More subtle aspects of “what is science?”
More Subtle Aspects of “What is Science?”
Dr. Doug Duncan
University of Colorado
Not agreed to by many practicing scientists; good debate topics:
David Gelertner (Yale): “Women are…less prone to the intense, cutthroat aggressiveness which usually marks the successful research scientist”
Riccardo Giaconni: “Make yourself the master of your subfield, and make it clear that it is yours alone.”
Meg Urry: “In other words, pee around the boundaries.”
The 1992 and 2002 “Women in Astronomy” meetings: “What leads to excellent science?” Cooperation or competition?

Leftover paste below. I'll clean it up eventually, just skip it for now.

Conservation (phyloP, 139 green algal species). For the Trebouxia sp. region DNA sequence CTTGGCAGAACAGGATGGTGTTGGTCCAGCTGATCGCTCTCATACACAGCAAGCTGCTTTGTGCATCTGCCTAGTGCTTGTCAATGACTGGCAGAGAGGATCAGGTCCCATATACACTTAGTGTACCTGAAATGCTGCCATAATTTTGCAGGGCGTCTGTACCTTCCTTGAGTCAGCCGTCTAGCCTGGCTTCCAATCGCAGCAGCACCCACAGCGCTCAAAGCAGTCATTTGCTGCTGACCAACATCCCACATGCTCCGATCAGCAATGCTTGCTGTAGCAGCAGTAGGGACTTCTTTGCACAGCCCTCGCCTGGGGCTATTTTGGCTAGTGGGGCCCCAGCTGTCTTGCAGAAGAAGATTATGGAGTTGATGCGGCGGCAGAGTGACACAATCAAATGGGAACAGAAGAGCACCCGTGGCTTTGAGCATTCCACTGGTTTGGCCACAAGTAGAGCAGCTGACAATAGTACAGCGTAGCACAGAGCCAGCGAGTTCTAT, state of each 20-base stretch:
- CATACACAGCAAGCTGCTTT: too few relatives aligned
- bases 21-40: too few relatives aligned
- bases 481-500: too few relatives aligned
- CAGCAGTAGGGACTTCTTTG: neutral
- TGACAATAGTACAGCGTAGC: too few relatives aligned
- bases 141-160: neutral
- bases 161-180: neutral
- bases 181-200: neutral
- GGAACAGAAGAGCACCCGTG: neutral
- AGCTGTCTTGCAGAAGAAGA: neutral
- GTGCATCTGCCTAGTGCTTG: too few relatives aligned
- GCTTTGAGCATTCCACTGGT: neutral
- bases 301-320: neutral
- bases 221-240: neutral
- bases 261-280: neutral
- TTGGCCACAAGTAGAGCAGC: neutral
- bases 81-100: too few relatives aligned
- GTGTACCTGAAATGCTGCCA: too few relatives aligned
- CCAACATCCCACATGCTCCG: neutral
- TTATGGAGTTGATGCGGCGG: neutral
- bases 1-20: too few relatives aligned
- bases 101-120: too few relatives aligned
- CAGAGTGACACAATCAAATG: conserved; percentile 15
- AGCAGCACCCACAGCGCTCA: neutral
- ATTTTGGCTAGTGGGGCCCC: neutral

The trouble with “It is Trivial” and “Theories of Everything” – how they turn people off to science.
Hubert Reeves, “Malicorne – Earthly reflections of an astrophysicist.” – good book by “the French Carl Sagan,” delightful and much more modest than the “Theories of Everything” people.
“Talking About Leaving - Why Undergraduates Leave the Sciences” Seymour & Hewitt. 600 hours of interviews and thoughtful analysis give the answers.
“There is something fascinating about science. One gets such wholesale returns of conjecture out of such a trifling investment of fact.”
- Mark Twain (1835 – 1910)